Bone Marrow & Stem Cell Registries
Many countries around world have at least one stem cell or bone marrow registry. For eligible people, being on one of these registries is as simple as filling out a form and providing a cheek swab or blood test.
Each registry keeps the details of every person and most importantly their tissue type. The registries are all linked so there is in effect a huge worldwide registry which increases the chances of each person finding a donor even if there is not a match in the registry where they live.
The Australian Bone Marrow Donor Registry (ABMDR)
Here in Australia, we have the Australian Bone Marrow Donor Registry (ABMDR).
When a patient needs to find a donor, their doctor will first turn to the patient’s family to see if anyone is a suitable match, and if not will contact the ABMDR to search their registry. If no one registered on the ABMDR is a suitable match, a search will be carried out across the world wide registries. In fact, for 80% of Australian transplant patients, their donor is found on overseas registries, with Germany, USA, UK and Poland being the largest contributing countries.
With over 36 MILLION people registered on one of the worldwide registers you would expect that finding a match is easy, but this is not the case. The chances of you being a match is actually quite low – only 1 in 1,500 people are the special ones. We need MANY more people to sign up, which is where you come in.
Who is eligible to register?
The eligibility criteria to register varies around the world as each registry has their own rules, but no registry will accept donors if donating could be unsafe for either the donor or the patient.
Here in Australia, the ABMDR exclusion rules have been simplified due to the introduction of cheek swabs as a way of testing your tissue type. They will accept people in good health between the ages of 18 and 45, and only exclude people who have:
- been diagnosed with any of the following blood disorders – thalassaemia major, sickle cell disease, Fanconi anaemia or haemophilia
- previously had an organ or bone marrow transplant
- had a positive test for HIV or HTLV
Why is TLR focusing its recruitment on the 18-30’s?
Research has shown people in the 18-30 age range are much more likely to be chosen as younger donors generally have fewer health complications and are often more readily available to donate. Patients also tend to have better transplant outcomes with younger donors.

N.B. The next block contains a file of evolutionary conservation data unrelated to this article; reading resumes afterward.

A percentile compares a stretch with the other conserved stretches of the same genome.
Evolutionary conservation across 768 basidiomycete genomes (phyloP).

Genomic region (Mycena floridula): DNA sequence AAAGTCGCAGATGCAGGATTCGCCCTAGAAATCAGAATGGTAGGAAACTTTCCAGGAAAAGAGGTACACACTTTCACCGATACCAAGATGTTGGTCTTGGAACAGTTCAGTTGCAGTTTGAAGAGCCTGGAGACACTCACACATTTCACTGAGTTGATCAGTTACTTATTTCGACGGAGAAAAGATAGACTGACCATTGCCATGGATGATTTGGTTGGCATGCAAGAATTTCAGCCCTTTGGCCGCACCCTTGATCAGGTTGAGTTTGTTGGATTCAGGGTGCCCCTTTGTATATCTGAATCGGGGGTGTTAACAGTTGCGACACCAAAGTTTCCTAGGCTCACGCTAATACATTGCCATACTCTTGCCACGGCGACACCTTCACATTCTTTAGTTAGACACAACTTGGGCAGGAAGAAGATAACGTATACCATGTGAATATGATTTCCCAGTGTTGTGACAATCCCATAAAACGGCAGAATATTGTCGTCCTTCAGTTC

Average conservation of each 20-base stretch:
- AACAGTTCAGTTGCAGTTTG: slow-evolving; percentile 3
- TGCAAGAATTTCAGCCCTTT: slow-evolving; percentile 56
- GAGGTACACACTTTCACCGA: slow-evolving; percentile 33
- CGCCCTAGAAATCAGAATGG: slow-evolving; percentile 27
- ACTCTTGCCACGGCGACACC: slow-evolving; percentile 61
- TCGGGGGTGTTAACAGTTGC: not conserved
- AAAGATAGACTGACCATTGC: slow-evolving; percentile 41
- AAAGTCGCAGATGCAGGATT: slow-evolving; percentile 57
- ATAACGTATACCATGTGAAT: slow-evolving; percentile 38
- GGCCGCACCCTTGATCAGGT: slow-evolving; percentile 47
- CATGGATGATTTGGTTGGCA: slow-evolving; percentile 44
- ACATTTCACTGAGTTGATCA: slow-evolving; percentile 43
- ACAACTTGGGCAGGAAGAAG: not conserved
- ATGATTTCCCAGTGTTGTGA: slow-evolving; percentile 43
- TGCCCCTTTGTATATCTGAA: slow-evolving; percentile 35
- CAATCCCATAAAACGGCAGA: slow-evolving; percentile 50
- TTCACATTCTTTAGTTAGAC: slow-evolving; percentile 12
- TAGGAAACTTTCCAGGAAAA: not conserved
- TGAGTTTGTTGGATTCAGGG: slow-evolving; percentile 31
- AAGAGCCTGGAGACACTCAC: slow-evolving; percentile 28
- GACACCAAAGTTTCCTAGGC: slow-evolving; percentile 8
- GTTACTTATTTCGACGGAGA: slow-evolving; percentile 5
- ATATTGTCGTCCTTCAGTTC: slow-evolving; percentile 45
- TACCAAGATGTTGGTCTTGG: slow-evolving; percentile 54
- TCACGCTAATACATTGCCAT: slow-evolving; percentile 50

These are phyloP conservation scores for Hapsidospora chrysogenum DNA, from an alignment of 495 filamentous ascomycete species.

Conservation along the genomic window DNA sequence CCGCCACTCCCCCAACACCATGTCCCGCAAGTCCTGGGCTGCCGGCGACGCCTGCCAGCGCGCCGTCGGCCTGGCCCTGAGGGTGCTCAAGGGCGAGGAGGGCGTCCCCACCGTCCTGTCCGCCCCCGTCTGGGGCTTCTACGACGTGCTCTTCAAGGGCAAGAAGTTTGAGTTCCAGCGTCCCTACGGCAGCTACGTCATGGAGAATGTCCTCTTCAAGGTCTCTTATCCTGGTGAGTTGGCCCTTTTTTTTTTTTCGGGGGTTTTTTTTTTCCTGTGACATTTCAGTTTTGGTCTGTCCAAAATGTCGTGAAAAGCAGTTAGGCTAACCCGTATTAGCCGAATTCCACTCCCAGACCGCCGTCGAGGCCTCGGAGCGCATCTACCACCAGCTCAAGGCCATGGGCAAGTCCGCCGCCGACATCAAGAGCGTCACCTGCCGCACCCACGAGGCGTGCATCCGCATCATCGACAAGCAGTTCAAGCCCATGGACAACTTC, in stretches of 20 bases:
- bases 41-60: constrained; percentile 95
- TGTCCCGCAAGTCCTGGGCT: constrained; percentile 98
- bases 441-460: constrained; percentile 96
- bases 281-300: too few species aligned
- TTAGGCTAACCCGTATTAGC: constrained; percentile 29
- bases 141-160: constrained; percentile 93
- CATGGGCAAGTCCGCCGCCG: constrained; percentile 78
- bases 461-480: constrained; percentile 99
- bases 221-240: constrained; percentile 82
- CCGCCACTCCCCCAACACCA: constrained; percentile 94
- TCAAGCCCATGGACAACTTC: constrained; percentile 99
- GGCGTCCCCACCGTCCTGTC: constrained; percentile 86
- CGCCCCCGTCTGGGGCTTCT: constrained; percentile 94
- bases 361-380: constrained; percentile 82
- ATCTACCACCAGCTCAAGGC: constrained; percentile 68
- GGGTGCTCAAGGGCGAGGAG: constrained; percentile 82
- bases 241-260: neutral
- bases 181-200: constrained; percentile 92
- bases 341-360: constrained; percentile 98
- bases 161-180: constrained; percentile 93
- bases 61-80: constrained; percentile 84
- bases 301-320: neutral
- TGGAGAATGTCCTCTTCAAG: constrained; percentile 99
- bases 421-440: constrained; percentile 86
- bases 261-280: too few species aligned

It costs approximately $100 to get each person tested and registered on the ABMDR, so TLR has chosen to use its funds wisely and focus on those most likely to be chosen.
Men often make better donors. Sounds a bit rude, but why is this?
Both men and women are equally encouraged to sign up to the ABMDR, however there is a focus on recruiting more men as there are currently under-represented on the ABMDR. In fact, men aged 18 – 30 currently make up only 4% of those registered on the Australian Registry.
But why are men usually chosen over men? It’s not as sexist as it sounds, it’s actually down to practicality and science.
For the most part, donating stem cells is about quantity over quality. Men are often larger than women and so can physically donate a larger volume of stem cells. Doctors also tend to choose men to avoid logistical issues that arise due to women not being able to donate while pregnant or breastfeeding. Also, women who have been pregnant can also produce antibodies that can increase the risk of Graft vs Host disease, known as GvHD. This can be very serious, and in Trace’s case, fatal. For others, it can drastically change the quality of their life after transplant. These are the factual reasons why doctors will choose men over woman.
That being said, young, healthy women who have never been pregnant can make equally great donors as men, so we encourage everyone to join the Registry.
Why is Ethnicity important?
Being selected as a donor comes down to one main factor, sharing the same tissue type as the patient. Tissue type is determined entirely by Human Leucocyte Antigens (HLA), which are protein markers found on the surface of every cell in your body. You inherit half of your HLAs from your mum and half from your dad. The best chance a patient has of finding a match is from someone who shares the patients same ethnic background.
Australia is an incredibly multicultural society, one which has been built on migrants. But the very thing which makes Australia so unique also makes is very challenging for some people to find a compatible donor.
With almost 80 percent of people currently registered on the Australian Bone Marrow Registry having a northern European background, there is a need to encourage more diversity on the register to better represent the diversity we have within Australia.
Can I donate to a friend or a family member?
When a friend or a family member is diagnosed with a disease treatable with a stem cell or bone marrow transplant, many people come forward offering to help. Sadly, the chances of you being a match for a friend are highly unlikely. In many cases the best donor is a brother or sister who share the same parents, but even then, there is only a 25% chance your sibling shares the same tissue type.
The other 75% of patients will need to rely on finding an unrelated donor, a generous stranger registered on the ABMDR or one of the other worldwide registries. If you join the ABMDR you may be matched to a patient needing a transplant anywhere in the world.
Can I donate if I’m a gay?
That’s a resounding YES, yes you can, and we are proud you can too. Anyone generous enough to register and potentially save the life of someone in need, regardless of their gender, race, religion or sexuality is welcomed to sign up. And anyone who comes up as a match will go through thorough testing to make sure donation is safe for both donor and the patient.